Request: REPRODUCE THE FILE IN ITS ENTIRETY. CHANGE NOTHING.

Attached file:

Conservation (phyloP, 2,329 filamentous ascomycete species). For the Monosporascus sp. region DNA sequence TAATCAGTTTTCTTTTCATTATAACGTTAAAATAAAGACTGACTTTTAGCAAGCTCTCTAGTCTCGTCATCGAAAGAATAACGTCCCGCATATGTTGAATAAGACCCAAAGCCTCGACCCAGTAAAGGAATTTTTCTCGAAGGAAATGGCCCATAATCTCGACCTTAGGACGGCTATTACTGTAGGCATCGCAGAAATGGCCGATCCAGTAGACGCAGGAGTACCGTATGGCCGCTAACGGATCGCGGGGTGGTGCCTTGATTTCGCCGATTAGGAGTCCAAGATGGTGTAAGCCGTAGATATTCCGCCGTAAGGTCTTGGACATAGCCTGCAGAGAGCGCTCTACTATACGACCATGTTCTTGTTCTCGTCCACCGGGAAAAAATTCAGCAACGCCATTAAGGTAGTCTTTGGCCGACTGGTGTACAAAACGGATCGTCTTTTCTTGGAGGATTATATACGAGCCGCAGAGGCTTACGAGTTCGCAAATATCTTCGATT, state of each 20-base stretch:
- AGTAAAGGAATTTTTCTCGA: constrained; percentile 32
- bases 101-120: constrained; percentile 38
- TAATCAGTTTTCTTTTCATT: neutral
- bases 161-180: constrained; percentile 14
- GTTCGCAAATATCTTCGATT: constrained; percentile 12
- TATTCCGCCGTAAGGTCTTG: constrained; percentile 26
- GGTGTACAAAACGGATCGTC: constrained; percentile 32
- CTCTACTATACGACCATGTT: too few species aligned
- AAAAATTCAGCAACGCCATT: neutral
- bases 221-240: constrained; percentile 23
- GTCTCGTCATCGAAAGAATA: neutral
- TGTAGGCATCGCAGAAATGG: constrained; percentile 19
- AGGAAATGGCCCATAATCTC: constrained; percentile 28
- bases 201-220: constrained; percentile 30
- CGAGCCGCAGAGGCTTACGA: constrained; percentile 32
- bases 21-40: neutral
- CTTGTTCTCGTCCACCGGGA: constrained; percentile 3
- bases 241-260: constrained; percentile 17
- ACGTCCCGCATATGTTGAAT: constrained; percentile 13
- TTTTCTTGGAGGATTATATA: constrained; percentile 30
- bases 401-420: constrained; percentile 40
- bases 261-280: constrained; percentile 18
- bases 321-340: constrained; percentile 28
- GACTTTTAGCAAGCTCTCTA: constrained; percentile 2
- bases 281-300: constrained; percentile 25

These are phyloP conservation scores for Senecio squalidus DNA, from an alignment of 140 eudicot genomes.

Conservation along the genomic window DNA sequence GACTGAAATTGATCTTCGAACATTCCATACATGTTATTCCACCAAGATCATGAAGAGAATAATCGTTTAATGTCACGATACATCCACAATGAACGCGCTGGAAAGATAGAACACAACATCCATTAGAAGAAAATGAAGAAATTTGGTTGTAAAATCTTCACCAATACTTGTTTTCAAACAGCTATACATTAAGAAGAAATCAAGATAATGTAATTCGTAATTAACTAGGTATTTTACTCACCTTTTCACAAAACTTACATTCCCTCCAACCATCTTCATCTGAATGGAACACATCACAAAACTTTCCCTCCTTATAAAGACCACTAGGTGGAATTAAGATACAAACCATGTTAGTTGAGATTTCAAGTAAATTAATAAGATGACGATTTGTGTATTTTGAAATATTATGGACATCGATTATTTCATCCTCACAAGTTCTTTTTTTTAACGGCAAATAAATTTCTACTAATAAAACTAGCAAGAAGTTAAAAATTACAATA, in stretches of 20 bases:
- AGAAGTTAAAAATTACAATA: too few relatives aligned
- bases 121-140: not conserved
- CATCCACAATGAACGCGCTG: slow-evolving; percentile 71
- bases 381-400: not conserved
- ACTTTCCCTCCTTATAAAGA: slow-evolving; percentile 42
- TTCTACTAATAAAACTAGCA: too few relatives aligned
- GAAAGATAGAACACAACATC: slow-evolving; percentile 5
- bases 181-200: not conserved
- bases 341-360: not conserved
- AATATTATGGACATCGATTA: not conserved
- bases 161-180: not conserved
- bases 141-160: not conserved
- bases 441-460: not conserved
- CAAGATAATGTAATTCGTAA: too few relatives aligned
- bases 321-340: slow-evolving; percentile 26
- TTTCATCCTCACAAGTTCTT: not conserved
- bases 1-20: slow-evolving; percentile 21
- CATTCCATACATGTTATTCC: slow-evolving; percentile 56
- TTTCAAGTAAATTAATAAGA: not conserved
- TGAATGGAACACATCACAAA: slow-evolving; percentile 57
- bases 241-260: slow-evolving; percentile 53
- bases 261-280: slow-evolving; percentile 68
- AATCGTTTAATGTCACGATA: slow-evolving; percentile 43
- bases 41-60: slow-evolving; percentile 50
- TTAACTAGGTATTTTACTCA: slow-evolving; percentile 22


Conservation (phyloP, 2,329 filamentous ascomycete species). For the Monosporascus sp. region DNA sequence TAATCAGTTTTCTTTTCATTATAACGTTAAAATAAAGACTGACTTTTAGCAAGCTCTCTAGTCTCGTCATCGAAAGAATAACGTCCCGCATATGTTGAATAAGACCCAAAGCCTCGACCCAGTAAAGGAATTTTTCTCGAAGGAAATGGCCCATAATCTCGACCTTAGGACGGCTATTACTGTAGGCATCGCAGAAATGGCCGATCCAGTAGACGCAGGAGTACCGTATGGCCGCTAACGGATCGCGGGGTGGTGCCTTGATTTCGCCGATTAGGAGTCCAAGATGGTGTAAGCCGTAGATATTCCGCCGTAAGGTCTTGGACATAGCCTGCAGAGAGCGCTCTACTATACGACCATGTTCTTGTTCTCGTCCACCGGGAAAAAATTCAGCAACGCCATTAAGGTAGTCTTTGGCCGACTGGTGTACAAAACGGATCGTCTTTTCTTGGAGGATTATATACGAGCCGCAGAGGCTTACGAGTTCGCAAATATCTTCGATT, state of each 20-base stretch:
- AGTAAAGGAATTTTTCTCGA: constrained; percentile 32
- bases 101-120: constrained; percentile 38
- TAATCAGTTTTCTTTTCATT: neutral
- bases 161-180: constrained; percentile 14
- GTTCGCAAATATCTTCGATT: constrained; percentile 12
- TATTCCGCCGTAAGGTCTTG: constrained; percentile 26
- GGTGTACAAAACGGATCGTC: constrained; percentile 32
- CTCTACTATACGACCATGTT: too few species aligned
- AAAAATTCAGCAACGCCATT: neutral
- bases 221-240: constrained; percentile 23
- GTCTCGTCATCGAAAGAATA: neutral
- TGTAGGCATCGCAGAAATGG: constrained; percentile 19
- AGGAAATGGCCCATAATCTC: constrained; percentile 28
- bases 201-220: constrained; percentile 30
- CGAGCCGCAGAGGCTTACGA: constrained; percentile 32
- bases 21-40: neutral
- CTTGTTCTCGTCCACCGGGA: constrained; percentile 3
- bases 241-260: constrained; percentile 17
- ACGTCCCGCATATGTTGAAT: constrained; percentile 13
- TTTTCTTGGAGGATTATATA: constrained; percentile 30
- bases 401-420: constrained; percentile 40
- bases 261-280: constrained; percentile 18
- bases 321-340: constrained; percentile 28
- GACTTTTAGCAAGCTCTCTA: constrained; percentile 2
- bases 281-300: constrained; percentile 25

These are phyloP conservation scores for Senecio squalidus DNA, from an alignment of 140 eudicot genomes.

Conservation along the genomic window DNA sequence GACTGAAATTGATCTTCGAACATTCCATACATGTTATTCCACCAAGATCATGAAGAGAATAATCGTTTAATGTCACGATACATCCACAATGAACGCGCTGGAAAGATAGAACACAACATCCATTAGAAGAAAATGAAGAAATTTGGTTGTAAAATCTTCACCAATACTTGTTTTCAAACAGCTATACATTAAGAAGAAATCAAGATAATGTAATTCGTAATTAACTAGGTATTTTACTCACCTTTTCACAAAACTTACATTCCCTCCAACCATCTTCATCTGAATGGAACACATCACAAAACTTTCCCTCCTTATAAAGACCACTAGGTGGAATTAAGATACAAACCATGTTAGTTGAGATTTCAAGTAAATTAATAAGATGACGATTTGTGTATTTTGAAATATTATGGACATCGATTATTTCATCCTCACAAGTTCTTTTTTTTAACGGCAAATAAATTTCTACTAATAAAACTAGCAAGAAGTTAAAAATTACAATA, in stretches of 20 bases:
- AGAAGTTAAAAATTACAATA: too few relatives aligned
- bases 121-140: not conserved
- CATCCACAATGAACGCGCTG: slow-evolving; percentile 71
- bases 381-400: not conserved
- ACTTTCCCTCCTTATAAAGA: slow-evolving; percentile 42
- TTCTACTAATAAAACTAGCA: too few relatives aligned
- GAAAGATAGAACACAACATC: slow-evolving; percentile 5
- bases 181-200: not conserved
- bases 341-360: not conserved
- AATATTATGGACATCGATTA: not conserved
- bases 161-180: not conserved
- bases 141-160: not conserved
- bases 441-460: not conserved
- CAAGATAATGTAATTCGTAA: too few relatives aligned
- bases 321-340: slow-evolving; percentile 26
- TTTCATCCTCACAAGTTCTT: not conserved
- bases 1-20: slow-evolving; percentile 21
- CATTCCATACATGTTATTCC: slow-evolving; percentile 56
- TTTCAAGTAAATTAATAAGA: not conserved
- TGAATGGAACACATCACAAA: slow-evolving; percentile 57
- bases 241-260: slow-evolving; percentile 53
- bases 261-280: slow-evolving; percentile 68
- AATCGTTTAATGTCACGATA: slow-evolving; percentile 43
- bases 41-60: slow-evolving; percentile 50
- TTAACTAGGTATTTTACTCA: slow-evolving; percentile 22